Home <![CDATA[children]]> The WaPo pimps’ op-ed argues that kids like their little one should be exposed to ‘perverted culture’ to help them assert their own sexual worth

The WaPo pimps’ op-ed argues that kids like their little one should be exposed to ‘perverted culture’ to help them assert their own sexual worth

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We may not be experts, but the last time we checked, the kids weren’t adults. So why is the Washington Post promoting a Hall-worthy op-ed that argues that children should be exposed to “perverted culture”?

Self-styled “ex-sex worker” Lauren Rowello describes a family outing to the Philadelphia Pride Parade five years with his wife and trans children:

When our children got tired of marching, we flopped onto a nearby sidewalk. Just as we settled in, our elementary student pointed in the direction of the approaching floats, raising an eyebrow at a bare-chested man in dark sunglasses whose black suspenders hooked into a leather thong. The man paused to be playfully whipped by a classmate with a flogging. “What are they they Doing? “Asked my curious boy as our little one cheered them on. The pair were the first of a few dozen perverts who danced down the street, laughing together as they twirled their whips and canes, some of which were accompanied by leashes. At the time, my children were too young to understand the nuances of the situation, but I told them the truth: that these people were members of our community celebrating who they are and what they like to do.

All of this is very healthy for children, according to Rowello:

The twisted community has participated in Pride since its inception, risking their jobs and safety to be authentically themselves in public. Yet each year, as pride month approaches, debate arises over whether kink belongs to Pride absolutely. Those hoping to drive out perverts often cite the presence of children as their main concern. That was the case this year when Twitter users argued that the kink in Pride is a highly sexualized experience that children should protect themselves from. Thousands of users supported these posts, stating that the kink in Pride cross a line because minors also attend events. I agree that Pride should be a welcoming space for children and teenagers, but keeping an eye on how others appear does not protect or encourage young people. Instead, homogenizing self-expression in Pride will do more harm than good to our children. When my own children got a glimpse of the perverted culture, they could see that the queer community encompasses many more non-traditional ways of being, living, and loving.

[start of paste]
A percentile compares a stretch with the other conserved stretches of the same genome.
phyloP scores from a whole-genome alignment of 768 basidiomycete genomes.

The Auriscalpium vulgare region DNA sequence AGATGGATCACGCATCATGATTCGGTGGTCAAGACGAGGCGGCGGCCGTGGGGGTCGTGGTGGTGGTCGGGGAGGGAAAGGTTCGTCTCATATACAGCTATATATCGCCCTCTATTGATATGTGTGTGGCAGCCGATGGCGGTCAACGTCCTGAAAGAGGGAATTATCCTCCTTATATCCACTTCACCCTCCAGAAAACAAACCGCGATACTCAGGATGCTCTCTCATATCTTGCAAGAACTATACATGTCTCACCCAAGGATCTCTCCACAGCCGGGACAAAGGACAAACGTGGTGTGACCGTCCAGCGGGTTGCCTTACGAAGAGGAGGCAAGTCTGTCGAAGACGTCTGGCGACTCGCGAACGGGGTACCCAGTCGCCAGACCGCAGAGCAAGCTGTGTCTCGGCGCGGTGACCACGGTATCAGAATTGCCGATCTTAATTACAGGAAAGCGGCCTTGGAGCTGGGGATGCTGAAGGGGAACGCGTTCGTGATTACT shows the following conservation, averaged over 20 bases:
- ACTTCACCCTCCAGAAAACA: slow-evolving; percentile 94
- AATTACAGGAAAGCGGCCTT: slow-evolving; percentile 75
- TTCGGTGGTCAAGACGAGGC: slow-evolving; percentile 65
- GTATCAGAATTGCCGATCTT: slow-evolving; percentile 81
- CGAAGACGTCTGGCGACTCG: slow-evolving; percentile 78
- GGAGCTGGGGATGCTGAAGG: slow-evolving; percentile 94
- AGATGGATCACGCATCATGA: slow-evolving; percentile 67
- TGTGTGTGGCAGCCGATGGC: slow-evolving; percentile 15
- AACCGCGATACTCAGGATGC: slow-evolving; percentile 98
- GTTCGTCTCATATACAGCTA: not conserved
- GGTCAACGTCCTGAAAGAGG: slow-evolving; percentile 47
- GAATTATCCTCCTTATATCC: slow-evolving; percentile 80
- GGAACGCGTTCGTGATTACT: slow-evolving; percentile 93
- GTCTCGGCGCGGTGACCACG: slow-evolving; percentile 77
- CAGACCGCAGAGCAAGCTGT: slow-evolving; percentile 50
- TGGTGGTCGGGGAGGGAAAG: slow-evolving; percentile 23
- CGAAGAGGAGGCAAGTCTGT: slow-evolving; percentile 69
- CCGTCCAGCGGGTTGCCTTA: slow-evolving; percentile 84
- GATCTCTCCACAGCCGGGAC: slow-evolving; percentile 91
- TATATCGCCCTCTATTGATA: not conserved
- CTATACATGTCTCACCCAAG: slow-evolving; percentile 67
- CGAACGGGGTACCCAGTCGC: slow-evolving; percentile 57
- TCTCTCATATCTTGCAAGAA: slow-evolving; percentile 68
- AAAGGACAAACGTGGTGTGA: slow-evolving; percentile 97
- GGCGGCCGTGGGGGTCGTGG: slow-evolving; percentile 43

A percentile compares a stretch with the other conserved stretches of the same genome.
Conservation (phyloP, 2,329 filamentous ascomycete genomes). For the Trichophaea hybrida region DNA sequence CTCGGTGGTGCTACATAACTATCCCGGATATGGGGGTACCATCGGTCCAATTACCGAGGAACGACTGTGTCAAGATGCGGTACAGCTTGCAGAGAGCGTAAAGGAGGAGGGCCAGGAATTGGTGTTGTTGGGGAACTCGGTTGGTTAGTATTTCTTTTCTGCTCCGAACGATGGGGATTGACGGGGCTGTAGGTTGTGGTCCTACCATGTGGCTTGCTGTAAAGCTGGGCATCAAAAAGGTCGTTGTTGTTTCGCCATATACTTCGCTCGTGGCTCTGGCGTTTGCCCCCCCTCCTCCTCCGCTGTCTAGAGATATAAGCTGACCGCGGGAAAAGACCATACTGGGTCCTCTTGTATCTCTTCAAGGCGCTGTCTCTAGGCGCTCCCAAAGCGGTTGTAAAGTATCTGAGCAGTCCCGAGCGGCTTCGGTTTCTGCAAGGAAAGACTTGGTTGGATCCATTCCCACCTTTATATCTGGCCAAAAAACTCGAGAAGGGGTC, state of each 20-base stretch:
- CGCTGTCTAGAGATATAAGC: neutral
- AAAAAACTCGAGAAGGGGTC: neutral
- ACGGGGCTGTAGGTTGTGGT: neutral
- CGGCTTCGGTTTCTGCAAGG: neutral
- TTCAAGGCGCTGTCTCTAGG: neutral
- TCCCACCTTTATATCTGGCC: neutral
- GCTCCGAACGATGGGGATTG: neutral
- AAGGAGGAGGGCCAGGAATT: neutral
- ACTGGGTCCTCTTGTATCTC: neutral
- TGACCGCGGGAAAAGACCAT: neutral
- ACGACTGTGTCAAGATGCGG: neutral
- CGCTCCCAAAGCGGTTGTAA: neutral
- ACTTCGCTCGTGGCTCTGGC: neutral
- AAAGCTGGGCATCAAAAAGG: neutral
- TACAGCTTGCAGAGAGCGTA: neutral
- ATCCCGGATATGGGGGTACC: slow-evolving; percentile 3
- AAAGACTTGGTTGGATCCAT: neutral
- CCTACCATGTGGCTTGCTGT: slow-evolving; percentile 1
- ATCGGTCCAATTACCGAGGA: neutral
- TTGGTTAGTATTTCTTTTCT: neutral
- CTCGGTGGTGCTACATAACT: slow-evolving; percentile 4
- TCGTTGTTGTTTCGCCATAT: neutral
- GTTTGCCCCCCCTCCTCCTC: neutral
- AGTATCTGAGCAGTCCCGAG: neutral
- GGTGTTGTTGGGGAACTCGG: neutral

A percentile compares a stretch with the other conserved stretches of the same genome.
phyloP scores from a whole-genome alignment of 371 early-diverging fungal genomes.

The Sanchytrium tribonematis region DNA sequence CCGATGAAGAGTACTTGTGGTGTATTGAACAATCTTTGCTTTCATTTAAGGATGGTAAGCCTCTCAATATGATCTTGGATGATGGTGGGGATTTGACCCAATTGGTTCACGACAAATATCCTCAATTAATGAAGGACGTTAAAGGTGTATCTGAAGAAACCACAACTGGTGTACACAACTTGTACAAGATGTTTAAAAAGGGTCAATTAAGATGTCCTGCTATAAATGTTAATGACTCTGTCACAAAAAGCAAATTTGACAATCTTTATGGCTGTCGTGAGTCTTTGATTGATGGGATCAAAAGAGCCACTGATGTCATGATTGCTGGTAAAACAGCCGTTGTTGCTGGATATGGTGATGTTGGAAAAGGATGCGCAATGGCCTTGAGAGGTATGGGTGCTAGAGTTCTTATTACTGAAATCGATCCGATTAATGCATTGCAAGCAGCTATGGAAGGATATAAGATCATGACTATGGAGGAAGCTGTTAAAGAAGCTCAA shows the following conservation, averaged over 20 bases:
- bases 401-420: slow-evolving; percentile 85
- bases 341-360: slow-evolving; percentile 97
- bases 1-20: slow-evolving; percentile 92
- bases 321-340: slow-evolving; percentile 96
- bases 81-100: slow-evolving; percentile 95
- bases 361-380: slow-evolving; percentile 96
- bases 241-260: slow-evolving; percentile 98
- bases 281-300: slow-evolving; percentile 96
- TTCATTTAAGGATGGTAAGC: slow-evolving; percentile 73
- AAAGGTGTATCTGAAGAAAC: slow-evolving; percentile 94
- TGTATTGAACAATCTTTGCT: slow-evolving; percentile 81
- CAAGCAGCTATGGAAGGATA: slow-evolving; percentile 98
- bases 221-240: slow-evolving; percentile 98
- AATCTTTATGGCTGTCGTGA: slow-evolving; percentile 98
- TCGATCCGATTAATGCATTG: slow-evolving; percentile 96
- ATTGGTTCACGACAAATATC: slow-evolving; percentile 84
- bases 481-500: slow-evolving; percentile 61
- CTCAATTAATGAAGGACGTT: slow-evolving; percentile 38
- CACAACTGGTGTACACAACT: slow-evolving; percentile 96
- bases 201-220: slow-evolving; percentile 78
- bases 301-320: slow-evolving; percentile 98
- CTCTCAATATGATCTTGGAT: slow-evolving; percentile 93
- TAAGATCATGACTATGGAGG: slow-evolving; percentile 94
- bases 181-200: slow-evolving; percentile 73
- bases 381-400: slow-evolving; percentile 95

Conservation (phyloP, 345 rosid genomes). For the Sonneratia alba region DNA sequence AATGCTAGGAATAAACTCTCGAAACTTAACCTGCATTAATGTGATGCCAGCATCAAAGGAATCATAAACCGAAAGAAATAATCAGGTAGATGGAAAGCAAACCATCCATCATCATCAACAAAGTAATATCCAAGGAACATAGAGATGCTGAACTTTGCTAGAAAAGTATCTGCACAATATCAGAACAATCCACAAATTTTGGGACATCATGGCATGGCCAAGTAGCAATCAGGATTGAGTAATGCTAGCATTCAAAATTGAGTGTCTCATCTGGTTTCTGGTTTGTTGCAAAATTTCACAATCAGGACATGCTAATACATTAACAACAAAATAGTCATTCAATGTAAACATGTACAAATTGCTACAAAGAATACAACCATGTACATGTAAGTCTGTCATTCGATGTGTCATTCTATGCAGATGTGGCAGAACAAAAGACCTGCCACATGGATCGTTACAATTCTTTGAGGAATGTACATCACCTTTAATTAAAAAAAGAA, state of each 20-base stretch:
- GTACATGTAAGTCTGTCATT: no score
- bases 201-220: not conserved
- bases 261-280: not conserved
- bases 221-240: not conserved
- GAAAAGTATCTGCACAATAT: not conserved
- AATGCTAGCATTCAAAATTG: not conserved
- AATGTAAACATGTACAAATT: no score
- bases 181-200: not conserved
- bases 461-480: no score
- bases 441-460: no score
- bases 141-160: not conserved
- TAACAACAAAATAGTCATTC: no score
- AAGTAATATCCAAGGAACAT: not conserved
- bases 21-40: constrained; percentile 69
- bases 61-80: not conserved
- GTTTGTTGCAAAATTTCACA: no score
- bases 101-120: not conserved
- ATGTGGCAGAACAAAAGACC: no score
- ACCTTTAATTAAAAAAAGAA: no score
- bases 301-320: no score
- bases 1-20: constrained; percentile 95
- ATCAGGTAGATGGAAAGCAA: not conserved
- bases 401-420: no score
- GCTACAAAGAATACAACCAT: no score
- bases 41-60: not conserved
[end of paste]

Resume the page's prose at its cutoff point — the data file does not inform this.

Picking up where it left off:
As much as I want them to spend time in queer spaces so they can be with families like yours, I also want them to know that they should not limit their understanding of what relationships or expressions look like to what is most familiar. I want them to see that they can make their way into the world and know that they will be supported and celebrated by their community. If we want our children to learn and grow from their experiences at Pride, we must expect them to have problems when they attend. How else can they learn about the scope and vitality of queer life?

Children who witness perverted culture are assured that alternative experiences of sexuality and expression are valid, regardless of who they become as they mature, helping them to recognize that their personal experiences are not bad or wrong. and that they are not alone in their experiences. I can’t think of a more relevant or important reminder for young people, who often struggle with feelings of isolation and confusion as they discover more about themselves and struggle with concerns about whether they are normal enough. Including kink in Pride opens a space for families to have necessary and powerful conversations with young people about health, safety, consent, and most uniquely, pleasure. The twisted visibility is a reminder that anyone can and should shamelessly explore what brings joy and excitement. We don’t talk enough to our children about the pursuit of sex to satisfy the carnal needs that delight and captivate us in the moment. Sharing the language of perverted culture with young people provides them with valuable information about safe sexual practices, such as the importance of setting safe limits, words and signs, affirming the importance of planning and research, and the need to seek and give consent. enthusiastic. I never want my kids to worry that exploring any aspect of consensual sex or physical contact is too taboo.

No no no no no no. Children are children and there is literally no good, logical or healthy reason to expose them to “perverted culture” while they are children.

What about children’s freedom to be children instead of pawns in their twisted crusade for acceptance? Adults are, in theory at least, mature enough to try to make sense of the “perverted community.” That is not the case with children, no matter how mature they may seem. Little boys shouldn’t be seeing men in thongs spanking each other.

And parents who genuinely care about their children’s well-being would not seek a “twisted culture” to open the doors to healthy conversations about sex. Children should not “explore any aspect of contact or consensual sex.” Because they are children.

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